Disability advocates have warned the Government it could take years to regain their trust because of legislation which capped how many people can be paid for caring for the disabled, and blocked them from taking legal action.
They also challenged Labour at a forum in Parliament yesterday to repeal the New Zealand Public Health and Disability Amendment Act if elected next year, saying the party had spoken against the bill but not promised to overturn it.
The act introduced new policy in which spouses and parents of disabled people could not be paid for their care and included a clause which blocked them from taking the Government to court.
The chairman of Carers NZ, Roger Palairet, said families were given no warning the law was going to be changed and felt ambushed by the bill, which was passed in a single day after the Budget in May.
"It has taught us as a movement and as a group of people that we can't trust the Government. The breach of trust and the sense of meanness about what has happened ...
it will take a long time for any Government to recover."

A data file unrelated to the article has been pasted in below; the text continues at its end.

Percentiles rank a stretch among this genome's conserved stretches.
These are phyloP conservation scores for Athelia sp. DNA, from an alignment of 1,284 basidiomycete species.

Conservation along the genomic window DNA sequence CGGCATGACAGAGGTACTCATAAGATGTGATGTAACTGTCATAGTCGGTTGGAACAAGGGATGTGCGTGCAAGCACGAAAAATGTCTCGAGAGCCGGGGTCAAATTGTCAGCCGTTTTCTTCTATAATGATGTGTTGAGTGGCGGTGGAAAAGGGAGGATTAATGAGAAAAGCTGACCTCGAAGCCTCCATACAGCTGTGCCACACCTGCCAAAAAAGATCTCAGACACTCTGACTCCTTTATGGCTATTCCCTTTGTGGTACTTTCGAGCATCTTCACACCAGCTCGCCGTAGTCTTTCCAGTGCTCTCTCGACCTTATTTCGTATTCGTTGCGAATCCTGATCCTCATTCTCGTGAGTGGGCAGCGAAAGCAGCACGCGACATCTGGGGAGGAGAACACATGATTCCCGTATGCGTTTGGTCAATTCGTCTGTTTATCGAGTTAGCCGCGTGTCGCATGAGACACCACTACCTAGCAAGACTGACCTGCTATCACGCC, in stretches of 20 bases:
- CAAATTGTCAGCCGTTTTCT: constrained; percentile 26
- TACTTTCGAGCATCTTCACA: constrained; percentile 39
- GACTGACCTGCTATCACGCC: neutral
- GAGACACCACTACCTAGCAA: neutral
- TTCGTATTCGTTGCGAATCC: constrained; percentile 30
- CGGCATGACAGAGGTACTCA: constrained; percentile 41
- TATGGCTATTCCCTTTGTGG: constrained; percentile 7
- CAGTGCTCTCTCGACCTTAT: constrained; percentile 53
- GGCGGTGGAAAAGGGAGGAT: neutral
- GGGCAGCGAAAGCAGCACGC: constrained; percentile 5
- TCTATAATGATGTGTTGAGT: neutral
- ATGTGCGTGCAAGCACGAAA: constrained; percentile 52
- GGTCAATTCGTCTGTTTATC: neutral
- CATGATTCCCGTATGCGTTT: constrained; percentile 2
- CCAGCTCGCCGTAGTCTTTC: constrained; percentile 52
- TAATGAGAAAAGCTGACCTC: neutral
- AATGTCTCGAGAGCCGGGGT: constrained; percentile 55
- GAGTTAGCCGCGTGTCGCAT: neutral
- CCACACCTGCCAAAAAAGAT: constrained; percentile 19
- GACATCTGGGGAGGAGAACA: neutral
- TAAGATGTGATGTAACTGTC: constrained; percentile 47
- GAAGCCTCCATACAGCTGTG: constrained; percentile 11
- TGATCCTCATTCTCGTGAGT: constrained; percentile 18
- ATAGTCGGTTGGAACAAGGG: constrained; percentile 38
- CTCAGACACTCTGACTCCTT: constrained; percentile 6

The legislation passed into law without public input, with official advice heavily censored, and with a notice from the Attorney-General that not extending payments to all family carers could breach the Bill of Rights Act.
Mr Palairet urged Labour to join the Greens in pledging to overturn the bill if it formed the next Government.
Labour's health spokeswoman, Annette King, said she would not repeal it because it ensured $23 million would be allocated to pay people who cared for a disabled adult family member.
This payment was a response to a legal case which found the Government was discriminating by not paying family carers.
Mrs King said Labour would open the payments up to a greater number of people, eliminate the ban on people taking their case to court, and increase the amount that carers could be paid.
The restrictions on payments were introduced to protect the Government from what it regarded as excessive costs. If payments were extended to all carers and all disabled adults, the cost would jump to at least $65 million.
Constitutional law expert Andrew Geddis said the Government often faced similar sensitive fiscal decisions and potential litigation, and decided to legislate against disabled people only because they had little lobbying power.
"It did it because it thought it could get away with treating the disabled community and carers in this way because [they] are relatively weak and don't have a strong political voice."